Since Friday evening and the attacks in Paris, I have been shocked, shaken and distraught, like nearly everybody else. But I will not be praying for Paris.
First off because, in my opinion, prayers are inseparable from religion and the belief in a god. Since I don't believe in any god or supernatural force, I do not see myself praying.
It's also because I believe religion is partly — even just a little bit — responsible for what happened on Friday. Spirituality is a personal journey which should be respected, but everyone has the right to choose their own path, to believe (or not believe) in Jesus, Allah, Yahweh, Buddha or anyone other god.
But religion is a different matter. In all the major world religions, there are scriptures that one cannot call into question since they are deemed to be the word of God. That has inevitably led, at one moment or another, to violence and intolerance. The more power a religion has in a country, the more intolerant they are towards those who don't follow their precepts. I want to believe in the sincerity of Muslim, Christian or Jewish dignitaries who explain to us that religion is not like this, but I simply don't agree.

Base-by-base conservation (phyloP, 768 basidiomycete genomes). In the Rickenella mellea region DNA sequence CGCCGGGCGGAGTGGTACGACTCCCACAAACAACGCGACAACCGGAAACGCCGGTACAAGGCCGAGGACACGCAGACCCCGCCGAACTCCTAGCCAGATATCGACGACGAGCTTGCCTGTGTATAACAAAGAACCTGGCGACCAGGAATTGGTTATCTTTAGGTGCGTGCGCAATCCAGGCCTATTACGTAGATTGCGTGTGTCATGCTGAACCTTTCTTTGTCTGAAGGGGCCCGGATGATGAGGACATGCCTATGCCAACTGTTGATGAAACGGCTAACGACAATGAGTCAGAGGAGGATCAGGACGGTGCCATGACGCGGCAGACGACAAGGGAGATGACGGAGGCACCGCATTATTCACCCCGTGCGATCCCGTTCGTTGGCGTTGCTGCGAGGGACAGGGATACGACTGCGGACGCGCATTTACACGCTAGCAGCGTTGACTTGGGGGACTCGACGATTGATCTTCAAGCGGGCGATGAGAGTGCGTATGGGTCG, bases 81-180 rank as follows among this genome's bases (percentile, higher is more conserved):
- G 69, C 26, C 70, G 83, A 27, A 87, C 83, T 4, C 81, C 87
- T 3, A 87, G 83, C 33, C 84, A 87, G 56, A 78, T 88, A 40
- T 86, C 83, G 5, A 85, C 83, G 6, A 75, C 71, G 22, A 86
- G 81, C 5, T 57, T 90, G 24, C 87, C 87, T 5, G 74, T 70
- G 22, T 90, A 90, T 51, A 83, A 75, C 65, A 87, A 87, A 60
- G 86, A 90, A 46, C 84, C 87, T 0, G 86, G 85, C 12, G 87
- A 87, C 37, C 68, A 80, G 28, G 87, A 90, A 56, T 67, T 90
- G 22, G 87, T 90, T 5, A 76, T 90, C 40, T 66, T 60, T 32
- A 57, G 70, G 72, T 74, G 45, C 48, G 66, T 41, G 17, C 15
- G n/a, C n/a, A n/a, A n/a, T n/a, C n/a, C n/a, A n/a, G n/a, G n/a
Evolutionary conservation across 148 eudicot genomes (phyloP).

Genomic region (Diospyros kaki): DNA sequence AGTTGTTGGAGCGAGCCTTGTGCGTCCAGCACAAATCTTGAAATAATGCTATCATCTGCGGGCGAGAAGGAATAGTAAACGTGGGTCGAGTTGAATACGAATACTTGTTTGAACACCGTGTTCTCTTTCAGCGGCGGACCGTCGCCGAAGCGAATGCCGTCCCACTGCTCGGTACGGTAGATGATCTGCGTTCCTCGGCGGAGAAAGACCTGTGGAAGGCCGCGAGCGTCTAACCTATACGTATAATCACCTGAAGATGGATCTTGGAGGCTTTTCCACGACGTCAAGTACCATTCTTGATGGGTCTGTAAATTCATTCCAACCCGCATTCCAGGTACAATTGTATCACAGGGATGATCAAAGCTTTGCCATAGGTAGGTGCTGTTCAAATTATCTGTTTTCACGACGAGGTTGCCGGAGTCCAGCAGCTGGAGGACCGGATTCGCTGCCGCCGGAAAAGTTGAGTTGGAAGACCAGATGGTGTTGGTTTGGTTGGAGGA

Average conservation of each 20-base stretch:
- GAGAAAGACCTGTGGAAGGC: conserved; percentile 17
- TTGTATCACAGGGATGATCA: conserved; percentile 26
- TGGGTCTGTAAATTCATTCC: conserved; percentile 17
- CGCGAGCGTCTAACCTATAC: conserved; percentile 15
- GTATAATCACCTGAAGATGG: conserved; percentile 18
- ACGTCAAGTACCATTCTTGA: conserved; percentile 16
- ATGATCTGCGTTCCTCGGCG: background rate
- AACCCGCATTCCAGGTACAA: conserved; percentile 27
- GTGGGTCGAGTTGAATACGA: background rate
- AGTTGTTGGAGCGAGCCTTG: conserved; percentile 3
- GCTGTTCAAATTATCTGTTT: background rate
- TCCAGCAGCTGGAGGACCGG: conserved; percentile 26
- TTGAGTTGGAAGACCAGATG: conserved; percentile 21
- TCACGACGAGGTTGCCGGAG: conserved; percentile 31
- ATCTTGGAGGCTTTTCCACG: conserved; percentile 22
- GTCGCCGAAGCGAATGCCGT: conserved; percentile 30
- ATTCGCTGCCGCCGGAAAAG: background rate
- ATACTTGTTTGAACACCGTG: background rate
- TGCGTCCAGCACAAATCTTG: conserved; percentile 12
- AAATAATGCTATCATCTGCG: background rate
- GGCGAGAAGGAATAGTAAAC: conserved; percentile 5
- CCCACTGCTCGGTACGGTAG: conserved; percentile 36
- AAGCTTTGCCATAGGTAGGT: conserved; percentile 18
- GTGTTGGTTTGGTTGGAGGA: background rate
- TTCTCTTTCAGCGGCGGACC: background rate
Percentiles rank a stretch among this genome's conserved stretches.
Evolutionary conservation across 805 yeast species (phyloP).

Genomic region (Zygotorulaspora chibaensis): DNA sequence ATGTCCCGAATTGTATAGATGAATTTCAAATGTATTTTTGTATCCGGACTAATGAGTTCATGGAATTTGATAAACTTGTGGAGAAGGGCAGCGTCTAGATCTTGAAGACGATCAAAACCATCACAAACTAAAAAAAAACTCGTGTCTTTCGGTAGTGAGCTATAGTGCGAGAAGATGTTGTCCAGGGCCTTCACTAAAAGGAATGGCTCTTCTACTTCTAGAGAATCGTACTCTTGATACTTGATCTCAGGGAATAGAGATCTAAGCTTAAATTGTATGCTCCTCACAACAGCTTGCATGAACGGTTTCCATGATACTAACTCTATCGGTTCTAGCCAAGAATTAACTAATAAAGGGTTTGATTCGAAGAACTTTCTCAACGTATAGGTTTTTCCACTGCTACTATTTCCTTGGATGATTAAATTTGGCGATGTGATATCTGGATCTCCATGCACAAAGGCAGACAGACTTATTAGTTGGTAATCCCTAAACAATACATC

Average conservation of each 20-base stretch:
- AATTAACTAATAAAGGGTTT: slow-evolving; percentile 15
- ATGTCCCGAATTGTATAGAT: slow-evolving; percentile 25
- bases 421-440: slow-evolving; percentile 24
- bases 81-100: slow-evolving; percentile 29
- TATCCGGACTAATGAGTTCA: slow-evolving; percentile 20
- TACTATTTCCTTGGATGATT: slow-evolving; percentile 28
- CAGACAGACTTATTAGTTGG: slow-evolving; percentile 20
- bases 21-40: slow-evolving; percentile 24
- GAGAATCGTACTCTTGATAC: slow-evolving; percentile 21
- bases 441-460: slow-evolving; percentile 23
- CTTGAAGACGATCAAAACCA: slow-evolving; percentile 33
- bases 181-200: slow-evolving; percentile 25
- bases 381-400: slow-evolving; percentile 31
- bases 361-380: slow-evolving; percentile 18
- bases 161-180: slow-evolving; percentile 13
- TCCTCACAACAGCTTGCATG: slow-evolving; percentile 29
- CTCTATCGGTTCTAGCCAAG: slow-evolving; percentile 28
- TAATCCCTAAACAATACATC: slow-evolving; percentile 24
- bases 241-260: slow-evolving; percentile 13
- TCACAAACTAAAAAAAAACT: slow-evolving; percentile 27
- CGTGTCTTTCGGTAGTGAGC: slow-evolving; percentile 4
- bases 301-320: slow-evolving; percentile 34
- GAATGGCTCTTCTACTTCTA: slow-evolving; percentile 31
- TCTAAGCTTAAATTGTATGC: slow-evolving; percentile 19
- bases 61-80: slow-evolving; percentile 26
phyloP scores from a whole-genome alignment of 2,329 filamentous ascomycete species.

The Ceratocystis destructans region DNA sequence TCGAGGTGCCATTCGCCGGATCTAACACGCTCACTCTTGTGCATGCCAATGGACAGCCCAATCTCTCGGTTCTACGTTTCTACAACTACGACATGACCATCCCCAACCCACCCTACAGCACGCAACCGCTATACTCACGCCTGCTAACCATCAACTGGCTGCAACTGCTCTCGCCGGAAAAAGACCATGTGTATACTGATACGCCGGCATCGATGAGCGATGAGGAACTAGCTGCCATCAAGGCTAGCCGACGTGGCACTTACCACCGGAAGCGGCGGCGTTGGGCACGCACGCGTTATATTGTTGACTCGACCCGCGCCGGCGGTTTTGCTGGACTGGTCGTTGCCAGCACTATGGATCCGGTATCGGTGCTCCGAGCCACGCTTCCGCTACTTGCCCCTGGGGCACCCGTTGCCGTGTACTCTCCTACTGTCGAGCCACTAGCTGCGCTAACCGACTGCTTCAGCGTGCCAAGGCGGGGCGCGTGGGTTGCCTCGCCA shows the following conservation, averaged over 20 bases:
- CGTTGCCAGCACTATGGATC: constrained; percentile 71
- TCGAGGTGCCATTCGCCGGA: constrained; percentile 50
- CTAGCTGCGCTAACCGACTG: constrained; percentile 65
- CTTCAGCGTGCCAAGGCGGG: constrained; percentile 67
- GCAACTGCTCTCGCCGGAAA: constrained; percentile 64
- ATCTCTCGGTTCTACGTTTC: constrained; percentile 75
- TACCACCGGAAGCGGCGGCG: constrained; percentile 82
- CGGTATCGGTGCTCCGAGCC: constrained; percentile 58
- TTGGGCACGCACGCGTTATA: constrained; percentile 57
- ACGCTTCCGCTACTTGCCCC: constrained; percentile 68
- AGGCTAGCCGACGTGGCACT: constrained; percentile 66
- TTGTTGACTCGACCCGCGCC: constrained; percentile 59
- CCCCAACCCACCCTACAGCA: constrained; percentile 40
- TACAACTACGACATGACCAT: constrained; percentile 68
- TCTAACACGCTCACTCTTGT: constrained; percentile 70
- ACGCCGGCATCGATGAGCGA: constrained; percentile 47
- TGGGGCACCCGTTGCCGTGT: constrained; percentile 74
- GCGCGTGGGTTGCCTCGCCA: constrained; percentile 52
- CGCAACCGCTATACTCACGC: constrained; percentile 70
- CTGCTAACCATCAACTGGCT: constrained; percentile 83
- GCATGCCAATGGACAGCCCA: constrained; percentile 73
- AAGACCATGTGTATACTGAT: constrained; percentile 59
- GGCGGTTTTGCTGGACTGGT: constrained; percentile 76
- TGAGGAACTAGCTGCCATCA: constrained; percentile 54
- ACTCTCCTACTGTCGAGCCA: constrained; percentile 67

No gentlemen, religion also encompasses this: those people who protest against marriage for all, and abortion, yet also advocate Christianity, and have even been known to kill doctors practising abortions. The damaged terrorists who think they're following Islam. The Jewish colonists refusing to divide ground with their Arab neighbours. Burmese Buddhists persecuting the Muslim minority. Initially, all great religions preach love for one's neighbour but they eventually impose conditions on it. Millions of people around the world follow the spirit of their sacred texts and use them to do much good, but there will always be morons wanting to follow them to the letter.
Moreover, following the attacks in Paris in January, these same religious dignitaries shouted their indignation towards those odious acts, calling for prayer for the victims. However, they also repeatedly said how blasphemy could hurt the practitioners of their respective religions. Somewhere along the way, the 'heretics' at Charlie Hebdo had taken risks...
I don't know if anything I believe in is true, I doubt it. But in general those who doubt, unlike those who believe, don't take up arms to defend those doubts.
So I cry for Paris, I think of Paris and I would like to be able to embrace the families of the victims with as much empathy and tenderness that I am capable of giving. But I will not pray. No, I will not pray.